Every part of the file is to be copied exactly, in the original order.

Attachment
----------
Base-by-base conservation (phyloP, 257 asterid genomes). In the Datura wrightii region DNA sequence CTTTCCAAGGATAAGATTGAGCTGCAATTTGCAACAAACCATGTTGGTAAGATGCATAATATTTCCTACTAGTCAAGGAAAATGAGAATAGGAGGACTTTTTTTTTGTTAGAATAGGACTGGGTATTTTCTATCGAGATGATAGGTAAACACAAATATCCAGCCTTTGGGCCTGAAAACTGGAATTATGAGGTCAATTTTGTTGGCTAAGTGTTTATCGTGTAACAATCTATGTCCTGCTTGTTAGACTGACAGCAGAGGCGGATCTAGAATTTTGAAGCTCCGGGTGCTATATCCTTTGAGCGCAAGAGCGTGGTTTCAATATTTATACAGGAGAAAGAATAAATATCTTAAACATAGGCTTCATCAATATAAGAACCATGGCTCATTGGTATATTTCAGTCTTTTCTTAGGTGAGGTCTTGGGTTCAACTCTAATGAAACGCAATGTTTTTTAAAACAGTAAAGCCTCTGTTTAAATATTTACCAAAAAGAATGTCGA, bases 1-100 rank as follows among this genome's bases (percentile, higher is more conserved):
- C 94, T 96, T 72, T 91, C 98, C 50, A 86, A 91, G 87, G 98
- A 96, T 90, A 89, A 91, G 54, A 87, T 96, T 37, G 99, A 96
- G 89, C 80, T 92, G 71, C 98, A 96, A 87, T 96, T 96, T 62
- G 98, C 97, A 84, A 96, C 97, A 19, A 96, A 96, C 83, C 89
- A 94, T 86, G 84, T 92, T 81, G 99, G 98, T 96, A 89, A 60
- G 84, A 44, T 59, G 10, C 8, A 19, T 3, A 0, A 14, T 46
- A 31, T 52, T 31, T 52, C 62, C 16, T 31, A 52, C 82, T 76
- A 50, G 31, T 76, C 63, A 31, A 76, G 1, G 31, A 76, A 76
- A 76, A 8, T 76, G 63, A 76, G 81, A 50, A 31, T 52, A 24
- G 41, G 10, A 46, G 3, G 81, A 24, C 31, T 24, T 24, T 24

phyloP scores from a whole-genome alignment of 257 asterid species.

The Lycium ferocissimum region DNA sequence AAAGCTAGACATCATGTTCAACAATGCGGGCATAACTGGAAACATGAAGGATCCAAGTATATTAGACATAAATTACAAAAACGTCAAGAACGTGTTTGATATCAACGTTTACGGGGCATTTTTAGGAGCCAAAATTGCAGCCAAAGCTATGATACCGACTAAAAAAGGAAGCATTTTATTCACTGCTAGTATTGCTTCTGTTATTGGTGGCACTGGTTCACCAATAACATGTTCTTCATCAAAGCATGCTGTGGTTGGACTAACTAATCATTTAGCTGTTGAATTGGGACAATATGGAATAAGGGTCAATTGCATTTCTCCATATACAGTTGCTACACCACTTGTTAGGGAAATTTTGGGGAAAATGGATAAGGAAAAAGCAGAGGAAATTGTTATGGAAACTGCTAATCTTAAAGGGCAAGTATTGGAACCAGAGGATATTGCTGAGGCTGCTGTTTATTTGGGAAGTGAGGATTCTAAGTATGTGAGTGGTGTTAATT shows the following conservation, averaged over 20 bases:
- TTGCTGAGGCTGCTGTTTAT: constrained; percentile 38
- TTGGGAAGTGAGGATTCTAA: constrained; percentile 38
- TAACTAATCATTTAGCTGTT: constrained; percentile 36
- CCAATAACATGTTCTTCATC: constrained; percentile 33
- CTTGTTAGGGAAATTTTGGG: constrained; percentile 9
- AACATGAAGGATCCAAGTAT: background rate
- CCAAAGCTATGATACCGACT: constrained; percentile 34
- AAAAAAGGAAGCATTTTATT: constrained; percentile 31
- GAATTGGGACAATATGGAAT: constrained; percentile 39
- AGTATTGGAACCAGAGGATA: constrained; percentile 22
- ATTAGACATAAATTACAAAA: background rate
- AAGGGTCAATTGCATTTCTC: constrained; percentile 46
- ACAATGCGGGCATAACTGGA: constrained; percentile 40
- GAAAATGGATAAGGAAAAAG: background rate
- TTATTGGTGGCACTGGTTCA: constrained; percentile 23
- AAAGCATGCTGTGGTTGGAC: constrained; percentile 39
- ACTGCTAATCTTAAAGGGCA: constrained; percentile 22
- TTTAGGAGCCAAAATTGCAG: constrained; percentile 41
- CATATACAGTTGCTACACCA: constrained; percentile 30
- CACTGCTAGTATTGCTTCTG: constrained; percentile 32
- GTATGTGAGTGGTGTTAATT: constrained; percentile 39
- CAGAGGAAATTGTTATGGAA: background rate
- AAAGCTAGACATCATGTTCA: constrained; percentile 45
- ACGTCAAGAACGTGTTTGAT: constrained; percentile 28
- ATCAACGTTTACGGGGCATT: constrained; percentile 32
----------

Base-by-base conservation (phyloP, 257 asterid genomes). In the Datura wrightii region DNA sequence CTTTCCAAGGATAAGATTGAGCTGCAATTTGCAACAAACCATGTTGGTAAGATGCATAATATTTCCTACTAGTCAAGGAAAATGAGAATAGGAGGACTTTTTTTTTGTTAGAATAGGACTGGGTATTTTCTATCGAGATGATAGGTAAACACAAATATCCAGCCTTTGGGCCTGAAAACTGGAATTATGAGGTCAATTTTGTTGGCTAAGTGTTTATCGTGTAACAATCTATGTCCTGCTTGTTAGACTGACAGCAGAGGCGGATCTAGAATTTTGAAGCTCCGGGTGCTATATCCTTTGAGCGCAAGAGCGTGGTTTCAATATTTATACAGGAGAAAGAATAAATATCTTAAACATAGGCTTCATCAATATAAGAACCATGGCTCATTGGTATATTTCAGTCTTTTCTTAGGTGAGGTCTTGGGTTCAACTCTAATGAAACGCAATGTTTTTTAAAACAGTAAAGCCTCTGTTTAAATATTTACCAAAAAGAATGTCGA, bases 1-100 rank as follows among this genome's bases (percentile, higher is more conserved):
- C 94, T 96, T 72, T 91, C 98, C 50, A 86, A 91, G 87, G 98
- A 96, T 90, A 89, A 91, G 54, A 87, T 96, T 37, G 99, A 96
- G 89, C 80, T 92, G 71, C 98, A 96, A 87, T 96, T 96, T 62
- G 98, C 97, A 84, A 96, C 97, A 19, A 96, A 96, C 83, C 89
- A 94, T 86, G 84, T 92, T 81, G 99, G 98, T 96, A 89, A 60
- G 84, A 44, T 59, G 10, C 8, A 19, T 3, A 0, A 14, T 46
- A 31, T 52, T 31, T 52, C 62, C 16, T 31, A 52, C 82, T 76
- A 50, G 31, T 76, C 63, A 31, A 76, G 1, G 31, A 76, A 76
- A 76, A 8, T 76, G 63, A 76, G 81, A 50, A 31, T 52, A 24
- G 41, G 10, A 46, G 3, G 81, A 24, C 31, T 24, T 24, T 24

phyloP scores from a whole-genome alignment of 257 asterid species.

The Lycium ferocissimum region DNA sequence AAAGCTAGACATCATGTTCAACAATGCGGGCATAACTGGAAACATGAAGGATCCAAGTATATTAGACATAAATTACAAAAACGTCAAGAACGTGTTTGATATCAACGTTTACGGGGCATTTTTAGGAGCCAAAATTGCAGCCAAAGCTATGATACCGACTAAAAAAGGAAGCATTTTATTCACTGCTAGTATTGCTTCTGTTATTGGTGGCACTGGTTCACCAATAACATGTTCTTCATCAAAGCATGCTGTGGTTGGACTAACTAATCATTTAGCTGTTGAATTGGGACAATATGGAATAAGGGTCAATTGCATTTCTCCATATACAGTTGCTACACCACTTGTTAGGGAAATTTTGGGGAAAATGGATAAGGAAAAAGCAGAGGAAATTGTTATGGAAACTGCTAATCTTAAAGGGCAAGTATTGGAACCAGAGGATATTGCTGAGGCTGCTGTTTATTTGGGAAGTGAGGATTCTAAGTATGTGAGTGGTGTTAATT shows the following conservation, averaged over 20 bases:
- TTGCTGAGGCTGCTGTTTAT: constrained; percentile 38
- TTGGGAAGTGAGGATTCTAA: constrained; percentile 38
- TAACTAATCATTTAGCTGTT: constrained; percentile 36
- CCAATAACATGTTCTTCATC: constrained; percentile 33
- CTTGTTAGGGAAATTTTGGG: constrained; percentile 9
- AACATGAAGGATCCAAGTAT: background rate
- CCAAAGCTATGATACCGACT: constrained; percentile 34
- AAAAAAGGAAGCATTTTATT: constrained; percentile 31
- GAATTGGGACAATATGGAAT: constrained; percentile 39
- AGTATTGGAACCAGAGGATA: constrained; percentile 22
- ATTAGACATAAATTACAAAA: background rate
- AAGGGTCAATTGCATTTCTC: constrained; percentile 46
- ACAATGCGGGCATAACTGGA: constrained; percentile 40
- GAAAATGGATAAGGAAAAAG: background rate
- TTATTGGTGGCACTGGTTCA: constrained; percentile 23
- AAAGCATGCTGTGGTTGGAC: constrained; percentile 39
- ACTGCTAATCTTAAAGGGCA: constrained; percentile 22
- TTTAGGAGCCAAAATTGCAG: constrained; percentile 41
- CATATACAGTTGCTACACCA: constrained; percentile 30
- CACTGCTAGTATTGCTTCTG: constrained; percentile 32
- GTATGTGAGTGGTGTTAATT: constrained; percentile 39
- CAGAGGAAATTGTTATGGAA: background rate
- AAAGCTAGACATCATGTTCA: constrained; percentile 45
- ACGTCAAGAACGTGTTTGAT: constrained; percentile 28
- ATCAACGTTTACGGGGCATT: constrained; percentile 32